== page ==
by Rachel Warner
Let’s go ahead and just put this out there, F$%^ diet culture. Feel free to scream it from the rooftops, I most certainly do. If you aren’t there yet, or have no idea what diet culture is, sit back while we learn about the whole multibillion dollar industry that exist to strip your joy and make you feel inadequate. Diet culture is a system of beliefs that values thinness and equates it moral virtue. In short, diet culture is behind instagram favorites like #bodygoals and sponsored flat belly tea ads. Let’s dispel some diet culture myths shall we?
Myth: Thin values hold more value than all the other bodies.
Fact: Body positivity and smashing diet culture does not mean we don’t care what we look like. For me, it is knowing that my value does not exist in the way I look or the size I wear. Let me say this real loud and clear for those in the back, you and your body have value. There is literally nothing you or anyone else can do to change that fact. Your value exists because you are a living breathing human being. That is it, that’s all you have to do. You don’t have more value because someone loves you, you birthed a baby, you have a super cool important job that pays a ton, or because you can run a marathon. Those are all awesome things that contribute to how wonderfully unique you are as a person, but they don’t change how valuable you are.
Myth: You can only love your body when it is thin.
Fact: You can love your body while wanting to change the way to moves, functions, or even looks. These are not mutually exclusive ideas. So you want to lose weight, lower your blood pressure, eat more vegetables, run faster, jump higher? Cool go for it, personal growth is fantastic! Along the way realize that you have already accomplished so much. Shrinking your body doesn’t make you a better person, just a smaller one.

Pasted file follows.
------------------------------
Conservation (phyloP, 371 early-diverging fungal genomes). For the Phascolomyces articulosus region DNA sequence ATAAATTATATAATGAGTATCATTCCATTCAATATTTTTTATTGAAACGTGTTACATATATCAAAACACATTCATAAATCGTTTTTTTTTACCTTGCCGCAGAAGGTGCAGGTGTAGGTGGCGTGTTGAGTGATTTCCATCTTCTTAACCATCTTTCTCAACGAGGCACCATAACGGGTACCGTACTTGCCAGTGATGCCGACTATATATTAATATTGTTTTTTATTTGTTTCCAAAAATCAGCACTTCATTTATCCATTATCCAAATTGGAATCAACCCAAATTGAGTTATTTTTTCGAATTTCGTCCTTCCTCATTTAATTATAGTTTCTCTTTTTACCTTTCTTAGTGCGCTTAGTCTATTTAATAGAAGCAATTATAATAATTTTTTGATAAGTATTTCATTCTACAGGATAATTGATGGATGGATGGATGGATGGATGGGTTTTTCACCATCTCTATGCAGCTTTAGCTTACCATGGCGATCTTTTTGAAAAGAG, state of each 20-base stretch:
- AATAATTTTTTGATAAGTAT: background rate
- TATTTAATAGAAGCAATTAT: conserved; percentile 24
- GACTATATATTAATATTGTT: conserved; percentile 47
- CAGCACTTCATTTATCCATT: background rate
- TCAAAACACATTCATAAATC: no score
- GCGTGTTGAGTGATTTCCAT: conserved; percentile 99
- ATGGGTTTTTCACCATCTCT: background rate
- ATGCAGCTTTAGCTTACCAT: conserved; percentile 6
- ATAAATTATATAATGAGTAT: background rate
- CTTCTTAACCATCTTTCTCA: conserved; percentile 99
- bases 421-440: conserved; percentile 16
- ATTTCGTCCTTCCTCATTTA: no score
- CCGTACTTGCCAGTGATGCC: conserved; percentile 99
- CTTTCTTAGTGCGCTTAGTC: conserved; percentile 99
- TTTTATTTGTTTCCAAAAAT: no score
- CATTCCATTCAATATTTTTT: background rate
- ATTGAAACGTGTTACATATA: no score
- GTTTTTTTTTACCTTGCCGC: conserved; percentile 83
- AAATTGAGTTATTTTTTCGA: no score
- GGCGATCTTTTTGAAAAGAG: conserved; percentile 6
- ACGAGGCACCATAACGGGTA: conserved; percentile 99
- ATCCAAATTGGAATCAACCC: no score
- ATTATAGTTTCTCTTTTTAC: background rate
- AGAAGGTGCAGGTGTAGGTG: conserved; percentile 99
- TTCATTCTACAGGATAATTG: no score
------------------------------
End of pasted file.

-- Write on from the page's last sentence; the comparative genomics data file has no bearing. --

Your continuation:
Myth: Bad people eat bad food and deserve to be fat.
Fact: There is no good or bad food. Food is an inanimate object that does not have morality. What you put in your mouth does not impact your moral virtue. (What comes out of your mouth does, so be kind to people.) Food is either nutritious or it isn’t. Nutritionally dense food will keep you fuller longer and contribute to improving your overall health. Food is not healthy, you are. Eating a nutritious diet helps keep you that way.
These myths aren’t things we typically say out loud, but they are certainly lingering in our subconscious. When we tell our bestie “Oh my gosh, I did so bad today,” after having a couple chocolates at the end of the night. Diet culture is quitting that restrictive diet after grazing the appetizer table at the party, because you “fell off the wagon” again. Diet culture is the wraps and shakes guaranteed to make you skinny by Monday. Spoiler alert, it doesn’t work! It is constantly feeling like you’d be happier if you could just lose 10lbs.
The way you eat does not have to have a name or be supported by all the famous people to be healthy and right for you. It just has to meet your nutritional needs and help you reach our goals, whatever they might. If it came with a whole lot less judgement and body shaming along the way we’d all be doing ourselves a whole lot of good. That is how we smash diet culture.